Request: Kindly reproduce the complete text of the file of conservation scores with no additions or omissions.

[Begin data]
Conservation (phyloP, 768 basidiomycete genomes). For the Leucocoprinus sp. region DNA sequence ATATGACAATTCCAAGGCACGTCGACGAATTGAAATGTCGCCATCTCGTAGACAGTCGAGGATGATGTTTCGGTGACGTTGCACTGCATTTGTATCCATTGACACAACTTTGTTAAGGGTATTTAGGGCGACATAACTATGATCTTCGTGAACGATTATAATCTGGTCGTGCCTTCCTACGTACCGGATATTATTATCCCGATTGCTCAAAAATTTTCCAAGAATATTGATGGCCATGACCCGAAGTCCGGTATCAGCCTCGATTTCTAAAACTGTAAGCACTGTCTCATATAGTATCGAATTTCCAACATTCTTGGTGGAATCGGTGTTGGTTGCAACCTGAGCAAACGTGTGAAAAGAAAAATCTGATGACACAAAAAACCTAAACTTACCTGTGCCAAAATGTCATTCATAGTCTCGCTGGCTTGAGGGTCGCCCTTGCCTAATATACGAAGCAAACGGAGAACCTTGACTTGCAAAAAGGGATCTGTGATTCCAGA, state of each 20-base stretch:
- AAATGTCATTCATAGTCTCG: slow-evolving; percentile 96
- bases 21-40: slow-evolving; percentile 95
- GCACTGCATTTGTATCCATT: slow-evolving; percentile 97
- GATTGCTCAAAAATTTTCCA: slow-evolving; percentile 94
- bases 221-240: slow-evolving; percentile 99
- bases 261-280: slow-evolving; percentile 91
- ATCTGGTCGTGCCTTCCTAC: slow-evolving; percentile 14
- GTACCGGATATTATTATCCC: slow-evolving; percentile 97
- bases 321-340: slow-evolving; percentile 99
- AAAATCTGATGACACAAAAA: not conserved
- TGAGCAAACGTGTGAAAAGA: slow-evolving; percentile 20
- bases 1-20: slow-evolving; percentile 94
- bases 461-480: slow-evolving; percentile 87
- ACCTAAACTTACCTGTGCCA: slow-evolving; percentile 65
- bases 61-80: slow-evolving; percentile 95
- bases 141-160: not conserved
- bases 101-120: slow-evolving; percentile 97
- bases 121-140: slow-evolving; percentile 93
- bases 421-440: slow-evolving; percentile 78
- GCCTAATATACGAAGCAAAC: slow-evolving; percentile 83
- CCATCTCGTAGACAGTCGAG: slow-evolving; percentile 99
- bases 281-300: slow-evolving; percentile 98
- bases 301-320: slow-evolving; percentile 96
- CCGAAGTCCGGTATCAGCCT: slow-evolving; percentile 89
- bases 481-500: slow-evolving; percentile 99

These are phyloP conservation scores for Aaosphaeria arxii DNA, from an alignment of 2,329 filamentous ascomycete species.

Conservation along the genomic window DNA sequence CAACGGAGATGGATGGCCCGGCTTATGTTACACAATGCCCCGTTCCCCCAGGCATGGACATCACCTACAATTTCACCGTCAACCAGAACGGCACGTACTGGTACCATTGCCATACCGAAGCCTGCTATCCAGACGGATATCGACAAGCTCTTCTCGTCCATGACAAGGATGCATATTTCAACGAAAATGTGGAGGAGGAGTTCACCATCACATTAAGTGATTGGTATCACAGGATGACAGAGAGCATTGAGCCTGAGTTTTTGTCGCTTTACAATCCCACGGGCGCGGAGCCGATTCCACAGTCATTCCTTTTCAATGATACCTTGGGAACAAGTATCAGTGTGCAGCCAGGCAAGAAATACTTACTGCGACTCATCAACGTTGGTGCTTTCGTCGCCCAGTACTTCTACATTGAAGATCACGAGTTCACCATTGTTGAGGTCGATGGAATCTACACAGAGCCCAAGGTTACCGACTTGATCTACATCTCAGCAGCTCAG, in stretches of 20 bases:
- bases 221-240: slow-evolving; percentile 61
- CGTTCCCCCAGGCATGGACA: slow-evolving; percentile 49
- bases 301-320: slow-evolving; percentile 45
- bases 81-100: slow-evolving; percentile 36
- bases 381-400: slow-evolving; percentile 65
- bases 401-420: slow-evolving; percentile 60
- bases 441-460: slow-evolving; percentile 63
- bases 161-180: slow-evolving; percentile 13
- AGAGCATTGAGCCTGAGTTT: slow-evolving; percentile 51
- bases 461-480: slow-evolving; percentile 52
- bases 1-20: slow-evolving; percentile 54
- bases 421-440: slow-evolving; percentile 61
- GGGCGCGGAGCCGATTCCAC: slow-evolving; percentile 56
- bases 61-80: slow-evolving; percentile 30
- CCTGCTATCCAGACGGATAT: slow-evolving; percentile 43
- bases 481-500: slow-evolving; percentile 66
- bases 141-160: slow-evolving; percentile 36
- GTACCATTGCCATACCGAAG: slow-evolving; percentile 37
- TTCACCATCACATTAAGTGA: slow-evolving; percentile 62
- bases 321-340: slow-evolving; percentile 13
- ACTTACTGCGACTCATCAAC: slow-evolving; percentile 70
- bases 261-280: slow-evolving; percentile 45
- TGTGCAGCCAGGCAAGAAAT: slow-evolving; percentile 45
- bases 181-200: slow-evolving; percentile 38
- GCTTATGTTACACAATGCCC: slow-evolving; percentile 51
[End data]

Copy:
Conservation (phyloP, 768 basidiomycete genomes). For the Leucocoprinus sp. region DNA sequence ATATGACAATTCCAAGGCACGTCGACGAATTGAAATGTCGCCATCTCGTAGACAGTCGAGGATGATGTTTCGGTGACGTTGCACTGCATTTGTATCCATTGACACAACTTTGTTAAGGGTATTTAGGGCGACATAACTATGATCTTCGTGAACGATTATAATCTGGTCGTGCCTTCCTACGTACCGGATATTATTATCCCGATTGCTCAAAAATTTTCCAAGAATATTGATGGCCATGACCCGAAGTCCGGTATCAGCCTCGATTTCTAAAACTGTAAGCACTGTCTCATATAGTATCGAATTTCCAACATTCTTGGTGGAATCGGTGTTGGTTGCAACCTGAGCAAACGTGTGAAAAGAAAAATCTGATGACACAAAAAACCTAAACTTACCTGTGCCAAAATGTCATTCATAGTCTCGCTGGCTTGAGGGTCGCCCTTGCCTAATATACGAAGCAAACGGAGAACCTTGACTTGCAAAAAGGGATCTGTGATTCCAGA, state of each 20-base stretch:
- AAATGTCATTCATAGTCTCG: slow-evolving; percentile 96
- bases 21-40: slow-evolving; percentile 95
- GCACTGCATTTGTATCCATT: slow-evolving; percentile 97
- GATTGCTCAAAAATTTTCCA: slow-evolving; percentile 94
- bases 221-240: slow-evolving; percentile 99
- bases 261-280: slow-evolving; percentile 91
- ATCTGGTCGTGCCTTCCTAC: slow-evolving; percentile 14
- GTACCGGATATTATTATCCC: slow-evolving; percentile 97
- bases 321-340: slow-evolving; percentile 99
- AAAATCTGATGACACAAAAA: not conserved
- TGAGCAAACGTGTGAAAAGA: slow-evolving; percentile 20
- bases 1-20: slow-evolving; percentile 94
- bases 461-480: slow-evolving; percentile 87
- ACCTAAACTTACCTGTGCCA: slow-evolving; percentile 65
- bases 61-80: slow-evolving; percentile 95
- bases 141-160: not conserved
- bases 101-120: slow-evolving; percentile 97
- bases 121-140: slow-evolving; percentile 93
- bases 421-440: slow-evolving; percentile 78
- GCCTAATATACGAAGCAAAC: slow-evolving; percentile 83
- CCATCTCGTAGACAGTCGAG: slow-evolving; percentile 99
- bases 281-300: slow-evolving; percentile 98
- bases 301-320: slow-evolving; percentile 96
- CCGAAGTCCGGTATCAGCCT: slow-evolving; percentile 89
- bases 481-500: slow-evolving; percentile 99

These are phyloP conservation scores for Aaosphaeria arxii DNA, from an alignment of 2,329 filamentous ascomycete species.

Conservation along the genomic window DNA sequence CAACGGAGATGGATGGCCCGGCTTATGTTACACAATGCCCCGTTCCCCCAGGCATGGACATCACCTACAATTTCACCGTCAACCAGAACGGCACGTACTGGTACCATTGCCATACCGAAGCCTGCTATCCAGACGGATATCGACAAGCTCTTCTCGTCCATGACAAGGATGCATATTTCAACGAAAATGTGGAGGAGGAGTTCACCATCACATTAAGTGATTGGTATCACAGGATGACAGAGAGCATTGAGCCTGAGTTTTTGTCGCTTTACAATCCCACGGGCGCGGAGCCGATTCCACAGTCATTCCTTTTCAATGATACCTTGGGAACAAGTATCAGTGTGCAGCCAGGCAAGAAATACTTACTGCGACTCATCAACGTTGGTGCTTTCGTCGCCCAGTACTTCTACATTGAAGATCACGAGTTCACCATTGTTGAGGTCGATGGAATCTACACAGAGCCCAAGGTTACCGACTTGATCTACATCTCAGCAGCTCAG, in stretches of 20 bases:
- bases 221-240: slow-evolving; percentile 61
- CGTTCCCCCAGGCATGGACA: slow-evolving; percentile 49
- bases 301-320: slow-evolving; percentile 45
- bases 81-100: slow-evolving; percentile 36
- bases 381-400: slow-evolving; percentile 65
- bases 401-420: slow-evolving; percentile 60
- bases 441-460: slow-evolving; percentile 63
- bases 161-180: slow-evolving; percentile 13
- AGAGCATTGAGCCTGAGTTT: slow-evolving; percentile 51
- bases 461-480: slow-evolving; percentile 52
- bases 1-20: slow-evolving; percentile 54
- bases 421-440: slow-evolving; percentile 61
- GGGCGCGGAGCCGATTCCAC: slow-evolving; percentile 56
- bases 61-80: slow-evolving; percentile 30
- CCTGCTATCCAGACGGATAT: slow-evolving; percentile 43
- bases 481-500: slow-evolving; percentile 66
- bases 141-160: slow-evolving; percentile 36
- GTACCATTGCCATACCGAAG: slow-evolving; percentile 37
- TTCACCATCACATTAAGTGA: slow-evolving; percentile 62
- bases 321-340: slow-evolving; percentile 13
- ACTTACTGCGACTCATCAAC: slow-evolving; percentile 70
- bases 261-280: slow-evolving; percentile 45
- TGTGCAGCCAGGCAAGAAAT: slow-evolving; percentile 45
- bases 181-200: slow-evolving; percentile 38
- GCTTATGTTACACAATGCCC: slow-evolving; percentile 51